Kathryn
     
  17. Katzpur

    Katzpur Not your average Mormon

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    Hi, Carrdero.

    I disagree. I believe that Michael was the pre-mortal Adam.

    Kathryn
     
  18. Valjean

    Valjean Veteran Member
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    These beliefs are all very interesting -- but how did you come by them? How do you support them?

    Evidence, please.
     
  19. cardero

    cardero Citizen Mod

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    Seyorni, this information for this belief I found from my past studies of the Bible. Michael is mentioned 5 times in the Bible. In fact the name Michael means "Who is like God" and the Bible says it is one of the chief princes of God and was with God before Jesus incarnated in earth. Like you mentioned it is just a belief, there is no way that I can PROVE this but I do find Katzpur's rendition of Michael interesting as well. I have never heard that before and I look forward to how she came to this belief.
     
  20. SpiritElf

    SpiritElf Member

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    From what I understand,the name "Jehovah" was never used by the Israelites (and linguistic scholars say that the word itself isn't even pronouncable in that language) and is the result of a mistake.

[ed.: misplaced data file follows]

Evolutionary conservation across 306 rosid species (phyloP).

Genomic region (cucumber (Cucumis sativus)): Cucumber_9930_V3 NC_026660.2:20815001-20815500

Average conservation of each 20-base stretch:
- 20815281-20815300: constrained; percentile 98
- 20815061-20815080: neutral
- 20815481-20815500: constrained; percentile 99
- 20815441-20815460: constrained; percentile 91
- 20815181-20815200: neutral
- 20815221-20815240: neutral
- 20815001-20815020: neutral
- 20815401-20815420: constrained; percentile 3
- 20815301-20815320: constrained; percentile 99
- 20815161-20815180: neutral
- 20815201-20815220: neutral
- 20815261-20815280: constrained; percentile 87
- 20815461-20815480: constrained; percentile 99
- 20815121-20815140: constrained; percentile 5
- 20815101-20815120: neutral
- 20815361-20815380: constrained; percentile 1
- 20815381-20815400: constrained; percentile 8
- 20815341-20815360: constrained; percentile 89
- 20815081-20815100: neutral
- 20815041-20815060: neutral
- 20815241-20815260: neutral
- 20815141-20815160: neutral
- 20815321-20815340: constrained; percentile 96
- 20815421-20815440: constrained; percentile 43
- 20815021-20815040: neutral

The original text was written without vowels, as was common. Between the 6-10thC CE a group of Scribes know as the Masoretes added a system of vowel points. Their version of the Scriptures is know as the Masoretic Text.
    YHWH (I am that I am) also known as the Tetragrammaton, was not to be spoken. Thus, when read aloud, they would substitute the word “Adonay,” or “Lord.” The Masoretes included the vowels from this name to produce a symbol that looked like this: YaHoWaH.
    Christian scholars then mistakenly put it all together, to form "YaHoWah". Anyone who has read about the history of the alphabet knows how letters like "Y", "J", "I" , "W", "V", etc were mutated in Europe, filtered through Germany and France, and into English. Thus, the name became Jehovah.

    It was not used in the original text. It was not used by Israelites as a name for either God or Jesus. It was not used in the New Testament, or by early Christians.